Ghosts are hard to escape in modern and contemporary culture: in film and television dramas, novels, poetry, fine art and installation — and, particularly, we argue in this book, in theatre. Much has been written about ghosts in relation to Freud’s essay ‘The Uncanny,’ in which Freud describes feelings of dread and repulsion at a familiar object suddenly rendered full of alienating menace.1 For Jo Collins and John Jervis, Freud’s uncanny suggests ‘a fundamental indecision, an obscurity or uncertainty, at the heart of our ontology, our sense of time, place and history, which is unsettling, potentially terrifying and intriguing.’2 The confrontation with the uncanny has been perceived as a fundamentally modern predicament: Collins and Jervis identify the uncanny as the ‘constitutive aspect of our experience of the modern,’ while Roger Luckhurst describes the uncanny as ‘a meta-concept for modernity itself.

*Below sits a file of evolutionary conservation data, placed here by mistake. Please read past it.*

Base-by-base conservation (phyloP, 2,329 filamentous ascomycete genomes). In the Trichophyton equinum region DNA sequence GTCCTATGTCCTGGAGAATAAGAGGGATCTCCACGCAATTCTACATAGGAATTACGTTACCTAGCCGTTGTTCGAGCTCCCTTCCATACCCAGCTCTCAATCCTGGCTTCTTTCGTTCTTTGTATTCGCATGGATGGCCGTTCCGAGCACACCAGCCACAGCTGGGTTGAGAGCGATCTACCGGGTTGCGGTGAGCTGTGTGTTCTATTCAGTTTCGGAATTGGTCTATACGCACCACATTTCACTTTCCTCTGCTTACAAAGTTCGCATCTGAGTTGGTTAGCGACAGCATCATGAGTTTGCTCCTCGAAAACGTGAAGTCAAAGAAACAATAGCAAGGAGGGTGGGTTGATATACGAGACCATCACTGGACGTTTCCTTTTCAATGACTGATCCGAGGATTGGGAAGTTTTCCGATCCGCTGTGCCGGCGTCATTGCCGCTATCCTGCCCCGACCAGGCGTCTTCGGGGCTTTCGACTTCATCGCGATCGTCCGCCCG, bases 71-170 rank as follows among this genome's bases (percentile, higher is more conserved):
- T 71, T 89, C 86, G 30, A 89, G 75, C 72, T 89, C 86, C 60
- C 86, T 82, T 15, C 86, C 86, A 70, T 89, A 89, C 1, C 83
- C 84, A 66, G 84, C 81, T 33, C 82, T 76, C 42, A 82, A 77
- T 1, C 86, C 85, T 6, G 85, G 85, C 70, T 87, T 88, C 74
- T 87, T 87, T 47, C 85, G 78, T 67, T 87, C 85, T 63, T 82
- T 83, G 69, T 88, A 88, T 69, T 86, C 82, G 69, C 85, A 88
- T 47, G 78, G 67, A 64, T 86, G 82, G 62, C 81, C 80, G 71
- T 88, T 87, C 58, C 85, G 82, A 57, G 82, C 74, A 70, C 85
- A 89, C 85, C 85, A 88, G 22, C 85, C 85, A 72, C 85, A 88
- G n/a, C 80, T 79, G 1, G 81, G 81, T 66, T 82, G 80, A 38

|Title of host publication||Theatre and Ghosts|
|Subtitle of host publication||Materiality, Performance and Modernity|
|Editors||Mary Luckhurst, Emilie Morin|
|Number of pages||23|
|Publication status||Published - 2014|
- Magical Thinking, Late Capitalism, Modern Drama, Psychical Research, Ghost Story